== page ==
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Lonely Planet 

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LONELY PLANET, Equity Library Theatre, at the Players Workshop. "Anything said or done about AIDS that does not give precedence to the knowledge, the needs, and the demands of people living with AIDS must be condemned." Douglas Crimp's seminal bit of cultural criticism may be untenably extreme, but if it will prevent anyone from ever again producing Steven Dietz's noxiously flip "AIDS play" Lonely Planet, I'll endorse it 100 percent.

AIDS has taken an emotional toll on Jody; after seeing so many friends die he is afraid to leave his map store. Holed up with mysterious longtime customer Carl, Jody relates strange dreams, explains the origin of the Mercator projection, listens to Carl's elaborate lies about his daily life, and every so often sputters something like "My friends are dying! This is terrible!" Then he wrings his hands until Dietz can stuff another hackneyed metaphor in his mouth. No psychology, no worldview, only gimmicks.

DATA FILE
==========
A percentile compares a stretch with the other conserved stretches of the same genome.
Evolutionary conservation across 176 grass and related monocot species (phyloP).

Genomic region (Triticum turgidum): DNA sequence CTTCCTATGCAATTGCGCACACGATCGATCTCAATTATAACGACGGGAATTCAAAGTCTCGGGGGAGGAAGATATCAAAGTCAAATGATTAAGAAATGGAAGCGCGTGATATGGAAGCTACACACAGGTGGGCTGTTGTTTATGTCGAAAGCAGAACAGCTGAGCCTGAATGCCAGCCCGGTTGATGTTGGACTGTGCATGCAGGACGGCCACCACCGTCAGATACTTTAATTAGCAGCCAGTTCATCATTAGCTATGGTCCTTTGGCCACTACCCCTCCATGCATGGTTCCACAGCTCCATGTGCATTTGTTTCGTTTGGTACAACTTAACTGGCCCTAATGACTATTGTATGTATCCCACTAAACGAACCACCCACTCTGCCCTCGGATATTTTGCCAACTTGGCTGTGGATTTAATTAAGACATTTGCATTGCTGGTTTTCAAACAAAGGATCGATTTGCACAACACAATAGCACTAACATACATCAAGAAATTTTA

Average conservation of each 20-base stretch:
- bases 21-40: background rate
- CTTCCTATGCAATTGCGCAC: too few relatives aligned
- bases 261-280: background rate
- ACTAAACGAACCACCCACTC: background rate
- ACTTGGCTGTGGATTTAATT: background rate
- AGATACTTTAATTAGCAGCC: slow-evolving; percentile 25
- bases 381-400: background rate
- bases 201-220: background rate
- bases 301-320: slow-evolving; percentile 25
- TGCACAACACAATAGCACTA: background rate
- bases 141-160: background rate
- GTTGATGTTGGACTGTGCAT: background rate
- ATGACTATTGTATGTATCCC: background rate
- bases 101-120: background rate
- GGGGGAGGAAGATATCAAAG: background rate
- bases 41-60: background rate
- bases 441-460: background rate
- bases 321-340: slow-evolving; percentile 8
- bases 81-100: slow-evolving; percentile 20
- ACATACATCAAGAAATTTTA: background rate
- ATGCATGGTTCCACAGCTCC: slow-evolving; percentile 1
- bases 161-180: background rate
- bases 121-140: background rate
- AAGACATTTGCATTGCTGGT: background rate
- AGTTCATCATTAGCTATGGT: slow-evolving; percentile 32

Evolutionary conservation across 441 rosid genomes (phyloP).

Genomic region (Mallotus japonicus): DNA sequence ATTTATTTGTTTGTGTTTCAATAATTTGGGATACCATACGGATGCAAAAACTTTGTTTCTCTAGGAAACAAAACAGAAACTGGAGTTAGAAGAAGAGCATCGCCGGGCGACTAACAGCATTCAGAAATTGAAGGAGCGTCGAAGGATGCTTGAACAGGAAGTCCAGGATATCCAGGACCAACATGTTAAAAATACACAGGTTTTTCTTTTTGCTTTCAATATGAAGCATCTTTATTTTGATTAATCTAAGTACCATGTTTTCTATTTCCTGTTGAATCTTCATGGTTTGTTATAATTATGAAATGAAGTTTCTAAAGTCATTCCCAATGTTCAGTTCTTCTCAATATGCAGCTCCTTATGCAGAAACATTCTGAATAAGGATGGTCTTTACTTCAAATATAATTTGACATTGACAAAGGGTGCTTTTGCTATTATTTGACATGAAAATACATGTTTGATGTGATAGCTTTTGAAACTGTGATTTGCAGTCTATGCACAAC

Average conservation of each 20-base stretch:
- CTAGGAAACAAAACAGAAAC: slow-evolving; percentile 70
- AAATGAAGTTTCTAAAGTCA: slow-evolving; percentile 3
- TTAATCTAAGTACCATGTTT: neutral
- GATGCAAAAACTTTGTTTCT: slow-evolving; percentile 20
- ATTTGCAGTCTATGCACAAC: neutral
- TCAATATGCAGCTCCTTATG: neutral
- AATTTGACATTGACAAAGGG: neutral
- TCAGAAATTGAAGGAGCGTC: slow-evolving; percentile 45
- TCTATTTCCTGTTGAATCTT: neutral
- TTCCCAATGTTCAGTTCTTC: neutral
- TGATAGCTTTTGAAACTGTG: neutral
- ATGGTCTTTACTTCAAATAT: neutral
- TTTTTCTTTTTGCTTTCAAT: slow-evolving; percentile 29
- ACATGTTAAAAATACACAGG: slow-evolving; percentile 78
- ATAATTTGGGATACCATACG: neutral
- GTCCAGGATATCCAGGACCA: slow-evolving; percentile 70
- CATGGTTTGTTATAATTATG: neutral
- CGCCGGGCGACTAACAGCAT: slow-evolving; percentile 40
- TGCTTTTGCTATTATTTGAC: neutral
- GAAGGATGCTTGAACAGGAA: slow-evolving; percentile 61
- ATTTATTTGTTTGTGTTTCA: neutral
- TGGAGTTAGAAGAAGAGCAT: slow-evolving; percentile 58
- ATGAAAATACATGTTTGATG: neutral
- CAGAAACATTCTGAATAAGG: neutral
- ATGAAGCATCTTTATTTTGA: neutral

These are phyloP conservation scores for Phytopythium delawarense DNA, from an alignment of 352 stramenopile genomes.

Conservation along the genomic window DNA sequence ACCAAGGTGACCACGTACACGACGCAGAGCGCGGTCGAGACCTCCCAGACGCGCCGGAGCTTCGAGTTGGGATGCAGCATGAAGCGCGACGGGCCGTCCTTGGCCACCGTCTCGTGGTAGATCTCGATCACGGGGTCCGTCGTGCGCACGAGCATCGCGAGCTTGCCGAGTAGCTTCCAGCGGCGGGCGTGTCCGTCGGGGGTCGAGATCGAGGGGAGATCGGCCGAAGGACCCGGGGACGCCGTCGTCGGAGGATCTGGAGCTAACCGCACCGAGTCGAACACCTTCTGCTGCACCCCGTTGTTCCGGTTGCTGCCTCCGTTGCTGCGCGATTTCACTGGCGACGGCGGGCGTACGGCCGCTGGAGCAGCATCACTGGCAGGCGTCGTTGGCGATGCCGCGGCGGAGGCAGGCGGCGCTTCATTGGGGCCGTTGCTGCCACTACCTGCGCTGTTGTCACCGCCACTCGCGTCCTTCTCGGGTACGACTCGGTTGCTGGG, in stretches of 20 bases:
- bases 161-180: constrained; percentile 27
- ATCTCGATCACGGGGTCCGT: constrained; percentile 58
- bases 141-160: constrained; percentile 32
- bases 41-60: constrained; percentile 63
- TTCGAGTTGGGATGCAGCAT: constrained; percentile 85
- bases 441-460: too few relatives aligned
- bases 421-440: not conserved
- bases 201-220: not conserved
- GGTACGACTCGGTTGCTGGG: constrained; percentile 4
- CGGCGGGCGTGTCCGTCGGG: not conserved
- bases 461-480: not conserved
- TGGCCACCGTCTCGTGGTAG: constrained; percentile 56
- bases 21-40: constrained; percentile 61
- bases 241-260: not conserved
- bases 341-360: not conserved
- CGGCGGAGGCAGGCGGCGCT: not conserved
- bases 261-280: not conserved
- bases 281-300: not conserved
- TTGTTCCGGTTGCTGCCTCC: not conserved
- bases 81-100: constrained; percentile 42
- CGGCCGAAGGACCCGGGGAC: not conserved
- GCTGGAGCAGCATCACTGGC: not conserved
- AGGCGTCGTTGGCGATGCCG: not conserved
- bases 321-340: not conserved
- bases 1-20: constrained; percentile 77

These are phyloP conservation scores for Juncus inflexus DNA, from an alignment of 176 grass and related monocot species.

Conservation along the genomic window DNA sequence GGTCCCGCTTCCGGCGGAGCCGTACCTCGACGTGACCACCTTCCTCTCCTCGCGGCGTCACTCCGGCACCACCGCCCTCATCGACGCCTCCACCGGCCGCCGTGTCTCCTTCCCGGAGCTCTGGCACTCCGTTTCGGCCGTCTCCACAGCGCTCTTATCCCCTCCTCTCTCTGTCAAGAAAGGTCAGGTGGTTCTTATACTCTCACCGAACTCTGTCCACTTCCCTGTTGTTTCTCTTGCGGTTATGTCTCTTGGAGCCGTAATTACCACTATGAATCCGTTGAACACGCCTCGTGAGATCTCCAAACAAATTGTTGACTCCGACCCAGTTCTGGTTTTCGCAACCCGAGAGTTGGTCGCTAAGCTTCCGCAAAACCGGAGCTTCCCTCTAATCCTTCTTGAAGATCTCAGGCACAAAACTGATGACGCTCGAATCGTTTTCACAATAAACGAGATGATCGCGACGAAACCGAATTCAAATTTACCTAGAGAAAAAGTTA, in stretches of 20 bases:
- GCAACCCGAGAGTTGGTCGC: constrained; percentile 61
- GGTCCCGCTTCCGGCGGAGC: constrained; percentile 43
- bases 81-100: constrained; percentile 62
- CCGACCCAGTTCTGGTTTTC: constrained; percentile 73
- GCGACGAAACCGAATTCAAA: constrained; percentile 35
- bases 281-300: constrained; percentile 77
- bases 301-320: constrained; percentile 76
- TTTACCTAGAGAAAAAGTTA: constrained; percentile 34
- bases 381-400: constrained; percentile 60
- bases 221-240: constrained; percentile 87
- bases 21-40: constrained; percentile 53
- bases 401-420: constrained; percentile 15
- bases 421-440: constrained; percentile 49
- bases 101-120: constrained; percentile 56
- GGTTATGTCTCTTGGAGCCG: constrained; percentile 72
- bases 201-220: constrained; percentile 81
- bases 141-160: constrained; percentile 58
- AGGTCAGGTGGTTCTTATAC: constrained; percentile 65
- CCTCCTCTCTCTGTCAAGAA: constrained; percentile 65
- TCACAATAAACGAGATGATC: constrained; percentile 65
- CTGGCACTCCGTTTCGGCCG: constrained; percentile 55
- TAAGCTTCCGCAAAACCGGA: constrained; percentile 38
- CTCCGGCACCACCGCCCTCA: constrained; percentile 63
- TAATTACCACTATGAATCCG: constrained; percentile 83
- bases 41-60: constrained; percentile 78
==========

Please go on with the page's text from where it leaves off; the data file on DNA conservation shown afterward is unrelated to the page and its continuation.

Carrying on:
Dietz seems committed to little except invoking his right to digress, confusing florid linguistic embellishment with drama. The play, given a spiritless, unlikable production by Equity Library Theatre, degenerates from pointless to offensive in the final few scenes, as Jody at last conquers his fear, leaves his store, and takes an HIV test. He's a hero for making sure that he's safe--not for helping those already afflicted or, God forbid, doing anything to try to end the epidemic. Silence may equal death for those in the midst of plague, but for Dietz solipsism equals life. --Justin Hayford


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